Nerve damage in the eyes begins long before type 2 diabetes is diagnosed, Dutch study suggests
- Cornea provides a window to nerve damage elsewhere in the body
New research presented at the annual meeting of the European Association for the Study of Diabetes in Stockholm, Sweden (19-23 Sept) suggests that damage to nerves in the cornea begins before type 2 diabetes is diagnosed.
Nerve damage, or neuropathy, is a common, serious, complication of type 2 diabetes. It can affect nerves in different parts of the body, causing pain and numbness in the legs, feet and hands, as well as muscle and organ problems.
Loss of nerves in the cornea can cause a range of problems from dry eye to vision loss. It was used in this study as proxy for neuropathy throughout the body.
Dr Sara Mokhtar, of the Department of Internal Medicine, Maastricht University Medical Center+, Maastricht, Netherlands, and colleagues studied the health of the corneal nerves in people with diabetes, pre-diabetes (where blood sugar levels are higher than normal but not high enough to be classed as T2D) and people without T2D or pre-diabetes (people with normal glucose metabolism).
The 3,471 participants (48.4% men) had an average age of 59.4 years. 21% had T2D, 14.7% had pre-diabetes and 64.3% had neither T2D nor pre-diabetes.
The amount of damage to the corneal nerve fibres rose in line with the amount of impairment to glucose metabolism. The amount of corneal nerve damage was 8% higher with pre-diabetes than in those with normal glucose metabolism and 8% higher in those with T2D than in those with pre-diabetes. When comparing those with T2D with people with normal glucose metabolism, those with T2D at 14% more nerve damage.
Higher blood sugar levels, including higher HbA1c (average blood sugar level over several months) and 2-hour post-load glucose (blood sugar level two hours after a meal), were also associated with higher levels of corneal nerve damage.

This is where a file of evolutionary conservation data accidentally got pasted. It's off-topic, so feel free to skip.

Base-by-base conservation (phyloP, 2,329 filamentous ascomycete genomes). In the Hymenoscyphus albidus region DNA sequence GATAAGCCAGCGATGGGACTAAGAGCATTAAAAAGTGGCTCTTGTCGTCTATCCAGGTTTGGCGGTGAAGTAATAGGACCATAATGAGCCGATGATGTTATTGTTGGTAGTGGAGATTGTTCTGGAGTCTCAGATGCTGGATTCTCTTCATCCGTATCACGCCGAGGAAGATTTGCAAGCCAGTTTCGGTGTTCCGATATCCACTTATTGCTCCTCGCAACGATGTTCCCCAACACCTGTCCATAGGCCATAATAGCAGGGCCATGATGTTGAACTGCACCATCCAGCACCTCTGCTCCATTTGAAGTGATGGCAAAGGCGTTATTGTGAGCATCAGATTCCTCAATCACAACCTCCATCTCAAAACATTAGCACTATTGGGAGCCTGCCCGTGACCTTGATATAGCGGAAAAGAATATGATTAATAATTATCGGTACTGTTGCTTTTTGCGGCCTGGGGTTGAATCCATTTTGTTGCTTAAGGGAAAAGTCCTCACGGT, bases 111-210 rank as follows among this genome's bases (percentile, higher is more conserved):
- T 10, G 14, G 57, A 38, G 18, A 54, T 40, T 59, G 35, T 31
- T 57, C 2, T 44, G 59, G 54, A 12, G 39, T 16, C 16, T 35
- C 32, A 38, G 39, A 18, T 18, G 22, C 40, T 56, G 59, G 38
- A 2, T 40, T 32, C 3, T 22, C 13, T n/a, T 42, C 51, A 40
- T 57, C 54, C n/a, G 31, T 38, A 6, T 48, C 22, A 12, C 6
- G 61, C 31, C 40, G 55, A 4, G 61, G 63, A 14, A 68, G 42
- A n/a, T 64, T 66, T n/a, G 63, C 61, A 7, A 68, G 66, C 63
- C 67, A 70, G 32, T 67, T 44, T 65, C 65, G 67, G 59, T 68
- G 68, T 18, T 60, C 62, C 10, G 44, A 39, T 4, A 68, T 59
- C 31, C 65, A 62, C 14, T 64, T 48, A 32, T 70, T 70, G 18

And the higher the blood sugar levels were, the greater the damage.
Participants who had had diabetes for longer also had more damage to their corneal nerves.
The researchers conclude that the amount of damage to the corneal nerve fibres increased linearly with the amount of impairment to glucose metabolism and with blood sugar levels.
Dr Mokhtar says: “We know from other studies that it typically takes three to five years to progress from prediabetes to type 2 diabetes. Our results, from the first study of its kind, suggest that high levels of blood sugar can begin to damage corneal nerves long before type 2 diabetes develops.
“Nerve damage in the cornea is relatively easy to measure and provides a window to nerve damage elsewhere in the body. If we could pick up nerve damage early on, we might be able to delay or prevent it and the problems it causes, and so significantly improve quality of life.
“Further research is needed, however, to prove that higher glucose level is the cause of the damage, as well as whether early blood sugar control may delay or prevent it.”
The authors declare no conflicts of interest.
This press release is based on oral presentation 155 at the annual meeting of the European Association for the Study of Diabetes (EASD). The material has been peer reviewed by the congress selection committee. There is no full paper at this stage. Please note, there is no poster with this presentation.
For full abstract, click here
For full press conference slides, click here
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